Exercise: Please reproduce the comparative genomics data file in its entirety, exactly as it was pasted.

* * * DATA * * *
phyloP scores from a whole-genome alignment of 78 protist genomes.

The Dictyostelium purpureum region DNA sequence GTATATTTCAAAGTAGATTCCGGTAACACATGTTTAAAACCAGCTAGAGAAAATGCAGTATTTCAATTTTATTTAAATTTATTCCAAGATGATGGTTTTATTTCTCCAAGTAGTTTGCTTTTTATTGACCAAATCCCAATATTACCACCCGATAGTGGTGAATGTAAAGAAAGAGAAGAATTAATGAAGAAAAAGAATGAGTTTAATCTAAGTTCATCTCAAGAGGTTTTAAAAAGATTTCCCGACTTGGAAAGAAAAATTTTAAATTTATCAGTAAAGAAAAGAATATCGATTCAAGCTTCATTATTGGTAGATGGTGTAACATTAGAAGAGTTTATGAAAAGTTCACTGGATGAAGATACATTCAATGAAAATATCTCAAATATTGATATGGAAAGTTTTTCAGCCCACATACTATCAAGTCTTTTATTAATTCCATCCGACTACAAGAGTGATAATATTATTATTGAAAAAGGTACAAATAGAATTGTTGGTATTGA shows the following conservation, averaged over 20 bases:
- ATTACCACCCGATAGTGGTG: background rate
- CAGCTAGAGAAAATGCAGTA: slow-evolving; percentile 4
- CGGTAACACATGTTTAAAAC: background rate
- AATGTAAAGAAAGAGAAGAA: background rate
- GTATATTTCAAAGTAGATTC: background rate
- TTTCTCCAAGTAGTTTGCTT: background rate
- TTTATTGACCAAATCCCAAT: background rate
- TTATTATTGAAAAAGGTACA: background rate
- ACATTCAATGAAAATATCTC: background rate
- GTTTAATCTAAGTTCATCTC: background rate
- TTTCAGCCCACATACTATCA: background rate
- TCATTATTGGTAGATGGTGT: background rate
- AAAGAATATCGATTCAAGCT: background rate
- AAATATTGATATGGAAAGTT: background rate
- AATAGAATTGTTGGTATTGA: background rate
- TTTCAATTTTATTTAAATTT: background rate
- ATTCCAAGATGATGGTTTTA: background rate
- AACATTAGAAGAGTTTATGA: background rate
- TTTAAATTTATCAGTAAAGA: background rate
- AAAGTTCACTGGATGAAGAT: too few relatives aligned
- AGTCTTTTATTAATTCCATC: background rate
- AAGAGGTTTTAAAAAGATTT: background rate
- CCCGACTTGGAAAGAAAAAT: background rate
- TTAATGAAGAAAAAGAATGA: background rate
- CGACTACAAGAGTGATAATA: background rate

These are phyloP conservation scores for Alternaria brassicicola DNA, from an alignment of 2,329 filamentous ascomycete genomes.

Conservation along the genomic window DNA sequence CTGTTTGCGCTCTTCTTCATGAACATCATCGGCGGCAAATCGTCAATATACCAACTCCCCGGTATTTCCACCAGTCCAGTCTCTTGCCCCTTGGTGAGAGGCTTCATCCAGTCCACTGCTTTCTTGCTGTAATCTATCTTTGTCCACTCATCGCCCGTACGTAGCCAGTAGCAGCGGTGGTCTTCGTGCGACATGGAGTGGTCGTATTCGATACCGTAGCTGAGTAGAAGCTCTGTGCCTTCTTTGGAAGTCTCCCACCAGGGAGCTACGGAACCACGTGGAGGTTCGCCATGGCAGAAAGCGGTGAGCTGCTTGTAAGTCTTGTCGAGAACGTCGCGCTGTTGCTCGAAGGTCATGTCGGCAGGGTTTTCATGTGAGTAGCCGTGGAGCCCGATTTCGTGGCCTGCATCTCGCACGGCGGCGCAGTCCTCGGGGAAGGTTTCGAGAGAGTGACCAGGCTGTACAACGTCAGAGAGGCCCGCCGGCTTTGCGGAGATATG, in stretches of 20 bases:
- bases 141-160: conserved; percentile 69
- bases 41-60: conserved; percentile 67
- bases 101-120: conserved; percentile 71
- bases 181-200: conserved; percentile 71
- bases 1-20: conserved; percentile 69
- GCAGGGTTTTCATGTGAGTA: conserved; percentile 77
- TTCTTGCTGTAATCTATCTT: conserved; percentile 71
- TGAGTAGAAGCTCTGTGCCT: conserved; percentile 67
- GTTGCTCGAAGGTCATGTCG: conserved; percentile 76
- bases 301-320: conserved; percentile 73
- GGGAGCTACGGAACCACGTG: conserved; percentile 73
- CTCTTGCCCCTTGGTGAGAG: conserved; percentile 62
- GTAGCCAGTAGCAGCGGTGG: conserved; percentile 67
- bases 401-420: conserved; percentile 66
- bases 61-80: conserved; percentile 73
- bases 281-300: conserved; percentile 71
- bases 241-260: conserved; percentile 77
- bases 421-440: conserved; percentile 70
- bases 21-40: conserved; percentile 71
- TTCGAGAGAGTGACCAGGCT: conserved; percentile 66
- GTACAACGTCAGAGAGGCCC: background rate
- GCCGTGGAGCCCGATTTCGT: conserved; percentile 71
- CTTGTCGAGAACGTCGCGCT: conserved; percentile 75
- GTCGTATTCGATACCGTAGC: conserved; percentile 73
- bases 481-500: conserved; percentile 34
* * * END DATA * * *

phyloP scores from a whole-genome alignment of 78 protist genomes.

The Dictyostelium purpureum region DNA sequence GTATATTTCAAAGTAGATTCCGGTAACACATGTTTAAAACCAGCTAGAGAAAATGCAGTATTTCAATTTTATTTAAATTTATTCCAAGATGATGGTTTTATTTCTCCAAGTAGTTTGCTTTTTATTGACCAAATCCCAATATTACCACCCGATAGTGGTGAATGTAAAGAAAGAGAAGAATTAATGAAGAAAAAGAATGAGTTTAATCTAAGTTCATCTCAAGAGGTTTTAAAAAGATTTCCCGACTTGGAAAGAAAAATTTTAAATTTATCAGTAAAGAAAAGAATATCGATTCAAGCTTCATTATTGGTAGATGGTGTAACATTAGAAGAGTTTATGAAAAGTTCACTGGATGAAGATACATTCAATGAAAATATCTCAAATATTGATATGGAAAGTTTTTCAGCCCACATACTATCAAGTCTTTTATTAATTCCATCCGACTACAAGAGTGATAATATTATTATTGAAAAAGGTACAAATAGAATTGTTGGTATTGA shows the following conservation, averaged over 20 bases:
- ATTACCACCCGATAGTGGTG: background rate
- CAGCTAGAGAAAATGCAGTA: slow-evolving; percentile 4
- CGGTAACACATGTTTAAAAC: background rate
- AATGTAAAGAAAGAGAAGAA: background rate
- GTATATTTCAAAGTAGATTC: background rate
- TTTCTCCAAGTAGTTTGCTT: background rate
- TTTATTGACCAAATCCCAAT: background rate
- TTATTATTGAAAAAGGTACA: background rate
- ACATTCAATGAAAATATCTC: background rate
- GTTTAATCTAAGTTCATCTC: background rate
- TTTCAGCCCACATACTATCA: background rate
- TCATTATTGGTAGATGGTGT: background rate
- AAAGAATATCGATTCAAGCT: background rate
- AAATATTGATATGGAAAGTT: background rate
- AATAGAATTGTTGGTATTGA: background rate
- TTTCAATTTTATTTAAATTT: background rate
- ATTCCAAGATGATGGTTTTA: background rate
- AACATTAGAAGAGTTTATGA: background rate
- TTTAAATTTATCAGTAAAGA: background rate
- AAAGTTCACTGGATGAAGAT: too few relatives aligned
- AGTCTTTTATTAATTCCATC: background rate
- AAGAGGTTTTAAAAAGATTT: background rate
- CCCGACTTGGAAAGAAAAAT: background rate
- TTAATGAAGAAAAAGAATGA: background rate
- CGACTACAAGAGTGATAATA: background rate

These are phyloP conservation scores for Alternaria brassicicola DNA, from an alignment of 2,329 filamentous ascomycete genomes.

Conservation along the genomic window DNA sequence CTGTTTGCGCTCTTCTTCATGAACATCATCGGCGGCAAATCGTCAATATACCAACTCCCCGGTATTTCCACCAGTCCAGTCTCTTGCCCCTTGGTGAGAGGCTTCATCCAGTCCACTGCTTTCTTGCTGTAATCTATCTTTGTCCACTCATCGCCCGTACGTAGCCAGTAGCAGCGGTGGTCTTCGTGCGACATGGAGTGGTCGTATTCGATACCGTAGCTGAGTAGAAGCTCTGTGCCTTCTTTGGAAGTCTCCCACCAGGGAGCTACGGAACCACGTGGAGGTTCGCCATGGCAGAAAGCGGTGAGCTGCTTGTAAGTCTTGTCGAGAACGTCGCGCTGTTGCTCGAAGGTCATGTCGGCAGGGTTTTCATGTGAGTAGCCGTGGAGCCCGATTTCGTGGCCTGCATCTCGCACGGCGGCGCAGTCCTCGGGGAAGGTTTCGAGAGAGTGACCAGGCTGTACAACGTCAGAGAGGCCCGCCGGCTTTGCGGAGATATG, in stretches of 20 bases:
- bases 141-160: conserved; percentile 69
- bases 41-60: conserved; percentile 67
- bases 101-120: conserved; percentile 71
- bases 181-200: conserved; percentile 71
- bases 1-20: conserved; percentile 69
- GCAGGGTTTTCATGTGAGTA: conserved; percentile 77
- TTCTTGCTGTAATCTATCTT: conserved; percentile 71
- TGAGTAGAAGCTCTGTGCCT: conserved; percentile 67
- GTTGCTCGAAGGTCATGTCG: conserved; percentile 76
- bases 301-320: conserved; percentile 73
- GGGAGCTACGGAACCACGTG: conserved; percentile 73
- CTCTTGCCCCTTGGTGAGAG: conserved; percentile 62
- GTAGCCAGTAGCAGCGGTGG: conserved; percentile 67
- bases 401-420: conserved; percentile 66
- bases 61-80: conserved; percentile 73
- bases 281-300: conserved; percentile 71
- bases 241-260: conserved; percentile 77
- bases 421-440: conserved; percentile 70
- bases 21-40: conserved; percentile 71
- TTCGAGAGAGTGACCAGGCT: conserved; percentile 66
- GTACAACGTCAGAGAGGCCC: background rate
- GCCGTGGAGCCCGATTTCGT: conserved; percentile 71
- CTTGTCGAGAACGTCGCGCT: conserved; percentile 75
- GTCGTATTCGATACCGTAGC: conserved; percentile 73
- bases 481-500: conserved; percentile 34